Software that is designed to detect and remove computer viruses.
A type of computer with preinstalled software that requires little or no maintenance.
A device used to control packets being sent to an application server, primarily to block unwanted or malicious content.
A standard that defines technology architecture at the database, system, or network level.
An examination of a business process or information system to determine its state and effectiveness.
The process of confirming the existence, location, and condition of assets. also, the results of such a process.
The processes used to manage the inventory, classification, use, and disposal of assets.
asset value (AV)
The value of an IT asset, which is usually (but not necessarily) the assets replacement value.
The collection of property that is owned by an organization.
A method for encryption, decryption, and digital signatures that uses pairs of encryption keys, consisting of a public key and a private key.
A type of replication where writing data to the remote storage system is not kept in sync with updates on the local storage system. Instead, there may be a time lag, and there is no guarantee that data on the remote system is identical to that on the local storage system.
A metaphor often used to depict a greater or lesser extent of attackable systems, services, and personnel in an organization, or the attackable programs, services, and features in a running operating system.
attestation of compliance
A written statement that serves as an assertion of compliance to a requirement, standard, or law. An attestation of compliance is often signed by a high-ranking official or executive.
As defined by Blacks Law Dictionary, a clients right privilege to refuse to disclose and to prevent any other person from disclosing confidential communications between the client and the attorney. In the context of information security, certain business proceedings can be protected with attorneyclient privilege as a means for preventing those proceedings from being made available during legal discovery.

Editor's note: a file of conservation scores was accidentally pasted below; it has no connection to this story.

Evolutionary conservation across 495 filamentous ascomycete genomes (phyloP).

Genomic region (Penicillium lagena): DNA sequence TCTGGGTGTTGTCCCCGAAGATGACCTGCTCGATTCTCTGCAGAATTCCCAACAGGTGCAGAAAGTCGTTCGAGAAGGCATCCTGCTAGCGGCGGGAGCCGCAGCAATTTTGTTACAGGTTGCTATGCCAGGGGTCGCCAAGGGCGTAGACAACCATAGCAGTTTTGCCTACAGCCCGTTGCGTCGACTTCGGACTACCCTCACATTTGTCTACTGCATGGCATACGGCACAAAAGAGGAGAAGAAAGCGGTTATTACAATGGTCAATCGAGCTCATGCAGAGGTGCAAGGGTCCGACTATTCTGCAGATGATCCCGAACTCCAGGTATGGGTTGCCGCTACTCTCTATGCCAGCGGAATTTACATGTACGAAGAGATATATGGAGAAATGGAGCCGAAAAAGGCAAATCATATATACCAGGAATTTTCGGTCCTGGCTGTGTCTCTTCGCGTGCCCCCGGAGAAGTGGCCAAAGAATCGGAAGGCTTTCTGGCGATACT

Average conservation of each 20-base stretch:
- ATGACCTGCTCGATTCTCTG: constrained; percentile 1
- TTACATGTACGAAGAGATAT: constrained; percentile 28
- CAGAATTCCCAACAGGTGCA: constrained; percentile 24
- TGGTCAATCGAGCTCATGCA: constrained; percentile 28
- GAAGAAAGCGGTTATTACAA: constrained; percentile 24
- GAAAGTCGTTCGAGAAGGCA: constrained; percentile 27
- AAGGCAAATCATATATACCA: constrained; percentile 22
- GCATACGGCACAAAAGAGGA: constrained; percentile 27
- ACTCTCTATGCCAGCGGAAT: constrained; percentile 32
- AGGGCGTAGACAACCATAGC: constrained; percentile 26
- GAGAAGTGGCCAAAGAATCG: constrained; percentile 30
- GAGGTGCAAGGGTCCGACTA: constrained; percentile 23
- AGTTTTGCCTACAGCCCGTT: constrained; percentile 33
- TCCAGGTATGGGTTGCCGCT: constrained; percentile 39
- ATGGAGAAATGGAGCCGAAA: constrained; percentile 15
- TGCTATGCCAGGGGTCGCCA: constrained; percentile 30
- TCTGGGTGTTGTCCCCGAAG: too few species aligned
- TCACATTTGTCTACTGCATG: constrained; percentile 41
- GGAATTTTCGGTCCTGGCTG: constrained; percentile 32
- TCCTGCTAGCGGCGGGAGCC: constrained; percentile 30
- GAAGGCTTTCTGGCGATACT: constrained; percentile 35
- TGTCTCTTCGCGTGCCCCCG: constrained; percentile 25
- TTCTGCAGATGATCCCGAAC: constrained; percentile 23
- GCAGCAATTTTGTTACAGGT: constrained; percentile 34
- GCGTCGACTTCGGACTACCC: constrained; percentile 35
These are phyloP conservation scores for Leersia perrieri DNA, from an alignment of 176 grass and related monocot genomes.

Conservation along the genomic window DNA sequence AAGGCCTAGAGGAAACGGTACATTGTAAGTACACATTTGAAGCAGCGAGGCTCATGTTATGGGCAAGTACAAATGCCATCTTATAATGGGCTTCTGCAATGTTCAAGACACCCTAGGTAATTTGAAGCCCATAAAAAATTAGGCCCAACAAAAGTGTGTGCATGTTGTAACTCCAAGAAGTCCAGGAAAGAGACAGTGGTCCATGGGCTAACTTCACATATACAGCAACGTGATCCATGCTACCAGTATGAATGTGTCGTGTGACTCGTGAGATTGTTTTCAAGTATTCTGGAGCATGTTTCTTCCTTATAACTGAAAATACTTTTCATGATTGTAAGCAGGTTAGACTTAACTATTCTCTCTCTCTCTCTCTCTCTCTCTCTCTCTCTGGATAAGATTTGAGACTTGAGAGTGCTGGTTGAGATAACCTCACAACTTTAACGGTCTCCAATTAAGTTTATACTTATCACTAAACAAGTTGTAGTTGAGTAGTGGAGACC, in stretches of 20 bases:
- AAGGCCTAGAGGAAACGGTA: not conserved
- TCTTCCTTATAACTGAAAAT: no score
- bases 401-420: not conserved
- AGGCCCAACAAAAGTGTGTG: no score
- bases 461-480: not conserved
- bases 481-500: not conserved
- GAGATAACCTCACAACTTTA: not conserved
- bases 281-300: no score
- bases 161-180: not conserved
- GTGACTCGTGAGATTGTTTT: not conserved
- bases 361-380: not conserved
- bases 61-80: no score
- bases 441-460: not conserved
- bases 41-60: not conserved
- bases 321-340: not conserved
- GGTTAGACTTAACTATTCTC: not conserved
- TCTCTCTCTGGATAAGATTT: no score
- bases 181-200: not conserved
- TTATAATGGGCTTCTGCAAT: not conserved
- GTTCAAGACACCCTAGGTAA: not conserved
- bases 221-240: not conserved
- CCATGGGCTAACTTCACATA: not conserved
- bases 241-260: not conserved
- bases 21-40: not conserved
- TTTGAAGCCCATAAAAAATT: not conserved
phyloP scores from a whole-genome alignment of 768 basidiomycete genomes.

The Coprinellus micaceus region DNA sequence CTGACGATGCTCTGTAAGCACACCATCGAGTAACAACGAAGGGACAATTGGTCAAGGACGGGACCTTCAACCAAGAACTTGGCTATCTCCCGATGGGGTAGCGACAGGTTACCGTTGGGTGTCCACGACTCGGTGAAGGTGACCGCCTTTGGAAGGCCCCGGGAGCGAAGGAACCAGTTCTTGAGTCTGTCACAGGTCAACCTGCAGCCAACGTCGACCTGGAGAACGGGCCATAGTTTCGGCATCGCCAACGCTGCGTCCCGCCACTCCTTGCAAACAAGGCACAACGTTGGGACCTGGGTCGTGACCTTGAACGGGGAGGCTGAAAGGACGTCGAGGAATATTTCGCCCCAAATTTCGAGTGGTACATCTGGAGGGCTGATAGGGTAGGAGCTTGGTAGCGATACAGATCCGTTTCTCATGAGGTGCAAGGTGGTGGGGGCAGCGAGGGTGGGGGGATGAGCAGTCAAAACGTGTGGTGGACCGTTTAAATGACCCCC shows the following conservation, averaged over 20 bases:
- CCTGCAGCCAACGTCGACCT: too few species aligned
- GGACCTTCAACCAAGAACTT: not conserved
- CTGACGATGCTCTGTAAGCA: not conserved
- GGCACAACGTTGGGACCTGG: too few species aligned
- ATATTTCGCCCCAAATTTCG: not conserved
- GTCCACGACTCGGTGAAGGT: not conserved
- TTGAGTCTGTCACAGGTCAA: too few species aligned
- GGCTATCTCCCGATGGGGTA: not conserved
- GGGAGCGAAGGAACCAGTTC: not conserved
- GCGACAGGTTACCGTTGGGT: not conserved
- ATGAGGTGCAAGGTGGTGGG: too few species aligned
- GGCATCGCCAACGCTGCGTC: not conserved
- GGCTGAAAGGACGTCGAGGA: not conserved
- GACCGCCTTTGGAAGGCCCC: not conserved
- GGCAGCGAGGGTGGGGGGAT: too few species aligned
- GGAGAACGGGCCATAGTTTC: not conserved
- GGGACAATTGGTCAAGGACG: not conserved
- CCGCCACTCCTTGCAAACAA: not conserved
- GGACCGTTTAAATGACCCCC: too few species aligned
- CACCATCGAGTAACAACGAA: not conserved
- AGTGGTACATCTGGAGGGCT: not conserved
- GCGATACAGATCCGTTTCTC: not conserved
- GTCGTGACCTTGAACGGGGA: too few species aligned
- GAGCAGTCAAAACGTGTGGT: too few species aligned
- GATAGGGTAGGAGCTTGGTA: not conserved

A formal review of one or more processes, controls, or systems to determine their state against a standard.
A feature in an application, operating system, or database management system where events are recorded in a separate log.
A set of audit procedures that is used to accomplish a set of audit objectives.
The purpose or goals of an audit. Generally, the objective of an audit is to determine whether controls exist and are effective in some specific aspect of business operations in an organization.
A formal document that guides the control and execution of an audit. An audit plan should align with audit objectives and specify audit procedures to be used.
The step-by-step instructions and checklists required to perform specific audit activities. Procedures may include a list of people to interview and questions to ask them, evidence to request, audit tools to use, sampling rates, where and how evidence will be archived, and how evidence will be evaluated.